Tyra Patterson Breaks Down Barriers

Free after two decades of wrongful imprisonment, Patterson drives change at the intersection of art and social justice. 

Free after two decades of wrongful imprisonment, Tyra Patterson drives change at the intersection of art and social justice. The community outreach strategies specialist at the Ohio Justice & Policy Center also serves on the board of directors of ArtWorks.

Photograph by Angie Lipscomb

What are the gaps you’re fighting to close regarding opportunities for formerly incarcerated individuals?

The barriers we face uphold the narrative that once you make a mistake, you will always be that mistake. It doesn’t recognize that an individual could be a survivor of extraordinary circumstances. Far too often, people coming home from prison get poverty-wage positions that are menial. I hope that people have a seat at the table and have a chance at leadership positions. We need access to meaningful work, housing, banking, and guidance along the way.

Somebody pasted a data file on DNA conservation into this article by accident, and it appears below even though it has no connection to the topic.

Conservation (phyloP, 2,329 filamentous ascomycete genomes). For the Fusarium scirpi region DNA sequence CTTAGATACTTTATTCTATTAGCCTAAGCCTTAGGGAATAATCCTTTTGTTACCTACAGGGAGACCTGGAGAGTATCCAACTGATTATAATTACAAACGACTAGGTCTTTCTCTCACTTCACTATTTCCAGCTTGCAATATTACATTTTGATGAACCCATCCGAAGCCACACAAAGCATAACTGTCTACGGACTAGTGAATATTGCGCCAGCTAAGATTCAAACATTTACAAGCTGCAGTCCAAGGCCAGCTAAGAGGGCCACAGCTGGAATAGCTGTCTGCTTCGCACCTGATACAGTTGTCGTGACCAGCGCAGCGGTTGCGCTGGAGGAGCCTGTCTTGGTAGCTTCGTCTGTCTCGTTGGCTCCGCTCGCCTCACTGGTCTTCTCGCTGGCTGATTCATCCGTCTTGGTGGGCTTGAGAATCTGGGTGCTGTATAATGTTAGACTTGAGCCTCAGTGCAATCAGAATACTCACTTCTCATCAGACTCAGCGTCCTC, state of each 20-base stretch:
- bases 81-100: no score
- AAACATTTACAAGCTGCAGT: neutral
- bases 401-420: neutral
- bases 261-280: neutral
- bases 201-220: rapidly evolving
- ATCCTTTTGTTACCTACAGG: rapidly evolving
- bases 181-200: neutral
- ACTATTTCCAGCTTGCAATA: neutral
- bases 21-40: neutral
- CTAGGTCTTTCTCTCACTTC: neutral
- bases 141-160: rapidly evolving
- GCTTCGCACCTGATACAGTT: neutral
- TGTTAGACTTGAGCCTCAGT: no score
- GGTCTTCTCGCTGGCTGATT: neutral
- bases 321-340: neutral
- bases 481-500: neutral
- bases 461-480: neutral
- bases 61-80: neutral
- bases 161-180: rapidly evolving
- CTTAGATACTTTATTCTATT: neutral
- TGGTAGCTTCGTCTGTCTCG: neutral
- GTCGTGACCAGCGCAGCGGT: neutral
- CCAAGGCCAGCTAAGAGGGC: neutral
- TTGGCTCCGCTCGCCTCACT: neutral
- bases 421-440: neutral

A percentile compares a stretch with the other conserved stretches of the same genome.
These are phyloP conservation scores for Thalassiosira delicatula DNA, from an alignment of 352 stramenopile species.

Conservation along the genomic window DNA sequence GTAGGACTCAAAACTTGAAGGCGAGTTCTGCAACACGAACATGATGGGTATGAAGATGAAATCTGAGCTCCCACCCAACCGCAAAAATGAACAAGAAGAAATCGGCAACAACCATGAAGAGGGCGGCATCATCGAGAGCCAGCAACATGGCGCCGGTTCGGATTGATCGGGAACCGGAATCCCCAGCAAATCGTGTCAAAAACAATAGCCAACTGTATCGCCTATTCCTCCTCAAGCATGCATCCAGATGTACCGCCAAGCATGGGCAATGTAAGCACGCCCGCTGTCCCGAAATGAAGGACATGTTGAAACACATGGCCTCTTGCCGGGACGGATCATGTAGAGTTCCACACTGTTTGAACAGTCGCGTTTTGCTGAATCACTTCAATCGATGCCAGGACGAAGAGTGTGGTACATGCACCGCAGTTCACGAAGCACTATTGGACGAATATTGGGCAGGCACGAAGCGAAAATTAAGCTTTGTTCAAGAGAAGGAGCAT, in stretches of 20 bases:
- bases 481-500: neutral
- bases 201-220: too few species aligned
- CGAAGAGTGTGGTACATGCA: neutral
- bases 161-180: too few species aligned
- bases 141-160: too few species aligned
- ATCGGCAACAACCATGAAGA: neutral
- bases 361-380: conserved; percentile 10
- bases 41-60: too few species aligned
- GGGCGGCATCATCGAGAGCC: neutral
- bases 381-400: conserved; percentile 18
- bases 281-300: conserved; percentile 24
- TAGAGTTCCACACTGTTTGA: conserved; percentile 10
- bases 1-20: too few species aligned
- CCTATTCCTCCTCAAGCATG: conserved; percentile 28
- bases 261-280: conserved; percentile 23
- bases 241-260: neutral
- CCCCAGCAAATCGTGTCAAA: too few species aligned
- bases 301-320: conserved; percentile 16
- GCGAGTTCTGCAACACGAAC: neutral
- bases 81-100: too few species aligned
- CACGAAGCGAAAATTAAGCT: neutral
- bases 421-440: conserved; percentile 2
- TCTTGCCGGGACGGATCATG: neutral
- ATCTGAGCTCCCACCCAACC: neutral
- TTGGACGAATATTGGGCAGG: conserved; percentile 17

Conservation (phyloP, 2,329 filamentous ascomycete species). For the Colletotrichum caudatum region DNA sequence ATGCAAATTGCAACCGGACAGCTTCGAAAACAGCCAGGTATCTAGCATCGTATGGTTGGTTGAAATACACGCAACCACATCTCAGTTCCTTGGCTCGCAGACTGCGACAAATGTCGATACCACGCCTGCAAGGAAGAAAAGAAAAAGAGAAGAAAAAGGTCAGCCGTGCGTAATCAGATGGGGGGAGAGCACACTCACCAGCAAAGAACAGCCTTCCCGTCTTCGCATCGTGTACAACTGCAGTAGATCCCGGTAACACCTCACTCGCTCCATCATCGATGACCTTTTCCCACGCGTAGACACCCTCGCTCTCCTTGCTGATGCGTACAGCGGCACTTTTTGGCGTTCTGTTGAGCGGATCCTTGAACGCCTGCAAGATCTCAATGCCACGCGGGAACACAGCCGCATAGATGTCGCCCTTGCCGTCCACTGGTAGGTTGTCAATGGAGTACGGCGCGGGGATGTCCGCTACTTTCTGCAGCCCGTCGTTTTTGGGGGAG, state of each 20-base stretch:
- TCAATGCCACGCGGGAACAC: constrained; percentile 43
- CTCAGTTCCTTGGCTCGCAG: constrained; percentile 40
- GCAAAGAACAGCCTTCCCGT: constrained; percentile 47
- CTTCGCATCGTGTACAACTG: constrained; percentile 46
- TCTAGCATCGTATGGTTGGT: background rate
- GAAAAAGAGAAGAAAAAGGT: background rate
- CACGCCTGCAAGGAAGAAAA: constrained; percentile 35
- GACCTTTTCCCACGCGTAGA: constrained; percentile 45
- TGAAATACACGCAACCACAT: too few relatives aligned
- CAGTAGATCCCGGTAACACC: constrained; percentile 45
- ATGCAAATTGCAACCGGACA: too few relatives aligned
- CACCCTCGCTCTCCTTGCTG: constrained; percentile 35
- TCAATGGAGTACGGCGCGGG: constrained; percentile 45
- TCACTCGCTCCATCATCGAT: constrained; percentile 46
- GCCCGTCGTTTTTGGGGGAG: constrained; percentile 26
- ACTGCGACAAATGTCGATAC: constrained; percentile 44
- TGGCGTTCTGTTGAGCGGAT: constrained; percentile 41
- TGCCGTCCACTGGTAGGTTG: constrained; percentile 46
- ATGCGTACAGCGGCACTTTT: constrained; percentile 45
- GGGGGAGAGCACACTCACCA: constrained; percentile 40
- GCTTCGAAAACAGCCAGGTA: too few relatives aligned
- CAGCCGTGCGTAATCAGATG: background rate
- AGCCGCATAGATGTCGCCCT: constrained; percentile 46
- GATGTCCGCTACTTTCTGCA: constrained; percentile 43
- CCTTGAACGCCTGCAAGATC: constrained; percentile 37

In what unique ways does art facilitate this mission?

We find the arts community to be more inclusive and more willing to give opportunities based on talent and less likely to be exclusionary based on mistakes people have made. Every single one of my projects includes women who live inside institutions and those of us who are free. Art is language. Sharing our stories and creative narratives begins with language. We have nothing to lose by humanizing people.

What progress have you seen from your efforts?

My efforts have started with equal pay. Seeing those who are still inside the prisons selling their art for the money it deserves and getting recognized for their true talents and selves has been incredible.

How does your personal story give you greater impact?

I often feel inadequate because of my limited education and difficult upbringing. To a huge extent, I was literally raised in prison. The need to give myself grace was one of the biggest lessons I’ve learned. I spent over half of my life in a situation where being assertive had consequences and individuality was highly discouraged, so my dedication to survival and hope is what keeps me going.

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